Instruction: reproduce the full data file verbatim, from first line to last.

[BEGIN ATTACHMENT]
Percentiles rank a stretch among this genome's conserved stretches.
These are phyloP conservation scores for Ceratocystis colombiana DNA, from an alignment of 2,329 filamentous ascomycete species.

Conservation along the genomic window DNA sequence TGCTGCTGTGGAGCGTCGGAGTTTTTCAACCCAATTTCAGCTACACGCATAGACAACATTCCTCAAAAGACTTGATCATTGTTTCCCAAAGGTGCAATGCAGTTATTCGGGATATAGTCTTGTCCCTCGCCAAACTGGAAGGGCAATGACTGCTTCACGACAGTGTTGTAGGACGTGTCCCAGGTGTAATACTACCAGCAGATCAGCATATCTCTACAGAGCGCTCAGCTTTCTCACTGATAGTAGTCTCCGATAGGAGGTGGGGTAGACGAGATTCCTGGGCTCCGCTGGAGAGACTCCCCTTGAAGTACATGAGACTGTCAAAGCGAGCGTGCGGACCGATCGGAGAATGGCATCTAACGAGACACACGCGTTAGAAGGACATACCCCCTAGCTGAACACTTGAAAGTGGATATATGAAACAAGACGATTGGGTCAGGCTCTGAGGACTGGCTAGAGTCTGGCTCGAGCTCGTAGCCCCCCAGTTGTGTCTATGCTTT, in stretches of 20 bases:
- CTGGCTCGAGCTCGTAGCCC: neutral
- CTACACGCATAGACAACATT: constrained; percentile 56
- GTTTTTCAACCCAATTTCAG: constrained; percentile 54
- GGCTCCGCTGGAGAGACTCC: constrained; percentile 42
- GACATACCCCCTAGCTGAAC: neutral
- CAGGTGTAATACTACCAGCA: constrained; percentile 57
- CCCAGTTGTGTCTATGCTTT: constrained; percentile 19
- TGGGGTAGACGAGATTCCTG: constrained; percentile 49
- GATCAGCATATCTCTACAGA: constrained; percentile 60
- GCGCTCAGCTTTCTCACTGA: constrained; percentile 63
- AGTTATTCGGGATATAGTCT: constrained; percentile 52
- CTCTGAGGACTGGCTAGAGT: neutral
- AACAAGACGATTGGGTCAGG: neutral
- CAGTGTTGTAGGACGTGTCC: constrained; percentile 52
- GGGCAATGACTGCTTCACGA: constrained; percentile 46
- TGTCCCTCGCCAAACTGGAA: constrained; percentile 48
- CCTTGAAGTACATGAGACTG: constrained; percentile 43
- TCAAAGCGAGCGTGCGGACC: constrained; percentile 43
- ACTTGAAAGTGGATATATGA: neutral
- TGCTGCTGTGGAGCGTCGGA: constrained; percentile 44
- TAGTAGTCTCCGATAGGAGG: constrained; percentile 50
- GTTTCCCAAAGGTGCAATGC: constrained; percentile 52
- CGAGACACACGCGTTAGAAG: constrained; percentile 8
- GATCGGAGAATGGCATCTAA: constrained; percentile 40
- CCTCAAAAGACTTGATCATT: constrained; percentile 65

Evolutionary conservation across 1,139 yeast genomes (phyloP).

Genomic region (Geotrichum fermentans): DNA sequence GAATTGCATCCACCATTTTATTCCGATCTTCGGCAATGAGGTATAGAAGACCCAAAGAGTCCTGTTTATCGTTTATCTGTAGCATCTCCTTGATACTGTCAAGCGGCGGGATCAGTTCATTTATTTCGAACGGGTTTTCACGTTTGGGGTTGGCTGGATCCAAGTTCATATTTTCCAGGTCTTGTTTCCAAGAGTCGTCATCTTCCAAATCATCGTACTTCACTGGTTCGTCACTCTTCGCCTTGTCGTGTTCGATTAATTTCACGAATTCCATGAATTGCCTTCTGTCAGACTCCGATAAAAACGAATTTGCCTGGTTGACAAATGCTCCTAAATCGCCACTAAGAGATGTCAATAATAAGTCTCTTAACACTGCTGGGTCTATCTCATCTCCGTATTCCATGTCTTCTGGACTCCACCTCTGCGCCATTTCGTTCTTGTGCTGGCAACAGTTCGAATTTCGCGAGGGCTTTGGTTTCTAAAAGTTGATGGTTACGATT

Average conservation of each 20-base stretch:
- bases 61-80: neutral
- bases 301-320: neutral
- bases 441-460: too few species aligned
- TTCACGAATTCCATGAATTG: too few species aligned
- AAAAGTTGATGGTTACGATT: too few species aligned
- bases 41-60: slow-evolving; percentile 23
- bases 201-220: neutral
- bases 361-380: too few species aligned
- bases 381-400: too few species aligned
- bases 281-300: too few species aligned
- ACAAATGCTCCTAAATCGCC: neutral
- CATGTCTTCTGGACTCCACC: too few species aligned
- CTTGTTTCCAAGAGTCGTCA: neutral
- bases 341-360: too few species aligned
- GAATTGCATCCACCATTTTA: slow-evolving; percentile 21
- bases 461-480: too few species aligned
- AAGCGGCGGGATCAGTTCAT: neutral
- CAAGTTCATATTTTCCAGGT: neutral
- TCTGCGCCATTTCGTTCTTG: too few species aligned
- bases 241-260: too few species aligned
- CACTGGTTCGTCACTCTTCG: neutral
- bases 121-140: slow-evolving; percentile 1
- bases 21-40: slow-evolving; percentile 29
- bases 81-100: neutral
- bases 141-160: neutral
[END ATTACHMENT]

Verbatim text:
Percentiles rank a stretch among this genome's conserved stretches.
These are phyloP conservation scores for Ceratocystis colombiana DNA, from an alignment of 2,329 filamentous ascomycete species.

Conservation along the genomic window DNA sequence TGCTGCTGTGGAGCGTCGGAGTTTTTCAACCCAATTTCAGCTACACGCATAGACAACATTCCTCAAAAGACTTGATCATTGTTTCCCAAAGGTGCAATGCAGTTATTCGGGATATAGTCTTGTCCCTCGCCAAACTGGAAGGGCAATGACTGCTTCACGACAGTGTTGTAGGACGTGTCCCAGGTGTAATACTACCAGCAGATCAGCATATCTCTACAGAGCGCTCAGCTTTCTCACTGATAGTAGTCTCCGATAGGAGGTGGGGTAGACGAGATTCCTGGGCTCCGCTGGAGAGACTCCCCTTGAAGTACATGAGACTGTCAAAGCGAGCGTGCGGACCGATCGGAGAATGGCATCTAACGAGACACACGCGTTAGAAGGACATACCCCCTAGCTGAACACTTGAAAGTGGATATATGAAACAAGACGATTGGGTCAGGCTCTGAGGACTGGCTAGAGTCTGGCTCGAGCTCGTAGCCCCCCAGTTGTGTCTATGCTTT, in stretches of 20 bases:
- CTGGCTCGAGCTCGTAGCCC: neutral
- CTACACGCATAGACAACATT: constrained; percentile 56
- GTTTTTCAACCCAATTTCAG: constrained; percentile 54
- GGCTCCGCTGGAGAGACTCC: constrained; percentile 42
- GACATACCCCCTAGCTGAAC: neutral
- CAGGTGTAATACTACCAGCA: constrained; percentile 57
- CCCAGTTGTGTCTATGCTTT: constrained; percentile 19
- TGGGGTAGACGAGATTCCTG: constrained; percentile 49
- GATCAGCATATCTCTACAGA: constrained; percentile 60
- GCGCTCAGCTTTCTCACTGA: constrained; percentile 63
- AGTTATTCGGGATATAGTCT: constrained; percentile 52
- CTCTGAGGACTGGCTAGAGT: neutral
- AACAAGACGATTGGGTCAGG: neutral
- CAGTGTTGTAGGACGTGTCC: constrained; percentile 52
- GGGCAATGACTGCTTCACGA: constrained; percentile 46
- TGTCCCTCGCCAAACTGGAA: constrained; percentile 48
- CCTTGAAGTACATGAGACTG: constrained; percentile 43
- TCAAAGCGAGCGTGCGGACC: constrained; percentile 43
- ACTTGAAAGTGGATATATGA: neutral
- TGCTGCTGTGGAGCGTCGGA: constrained; percentile 44
- TAGTAGTCTCCGATAGGAGG: constrained; percentile 50
- GTTTCCCAAAGGTGCAATGC: constrained; percentile 52
- CGAGACACACGCGTTAGAAG: constrained; percentile 8
- GATCGGAGAATGGCATCTAA: constrained; percentile 40
- CCTCAAAAGACTTGATCATT: constrained; percentile 65

Evolutionary conservation across 1,139 yeast genomes (phyloP).

Genomic region (Geotrichum fermentans): DNA sequence GAATTGCATCCACCATTTTATTCCGATCTTCGGCAATGAGGTATAGAAGACCCAAAGAGTCCTGTTTATCGTTTATCTGTAGCATCTCCTTGATACTGTCAAGCGGCGGGATCAGTTCATTTATTTCGAACGGGTTTTCACGTTTGGGGTTGGCTGGATCCAAGTTCATATTTTCCAGGTCTTGTTTCCAAGAGTCGTCATCTTCCAAATCATCGTACTTCACTGGTTCGTCACTCTTCGCCTTGTCGTGTTCGATTAATTTCACGAATTCCATGAATTGCCTTCTGTCAGACTCCGATAAAAACGAATTTGCCTGGTTGACAAATGCTCCTAAATCGCCACTAAGAGATGTCAATAATAAGTCTCTTAACACTGCTGGGTCTATCTCATCTCCGTATTCCATGTCTTCTGGACTCCACCTCTGCGCCATTTCGTTCTTGTGCTGGCAACAGTTCGAATTTCGCGAGGGCTTTGGTTTCTAAAAGTTGATGGTTACGATT

Average conservation of each 20-base stretch:
- bases 61-80: neutral
- bases 301-320: neutral
- bases 441-460: too few species aligned
- TTCACGAATTCCATGAATTG: too few species aligned
- AAAAGTTGATGGTTACGATT: too few species aligned
- bases 41-60: slow-evolving; percentile 23
- bases 201-220: neutral
- bases 361-380: too few species aligned
- bases 381-400: too few species aligned
- bases 281-300: too few species aligned
- ACAAATGCTCCTAAATCGCC: neutral
- CATGTCTTCTGGACTCCACC: too few species aligned
- CTTGTTTCCAAGAGTCGTCA: neutral
- bases 341-360: too few species aligned
- GAATTGCATCCACCATTTTA: slow-evolving; percentile 21
- bases 461-480: too few species aligned
- AAGCGGCGGGATCAGTTCAT: neutral
- CAAGTTCATATTTTCCAGGT: neutral
- TCTGCGCCATTTCGTTCTTG: too few species aligned
- bases 241-260: too few species aligned
- CACTGGTTCGTCACTCTTCG: neutral
- bases 121-140: slow-evolving; percentile 1
- bases 21-40: slow-evolving; percentile 29
- bases 81-100: neutral
- bases 141-160: neutral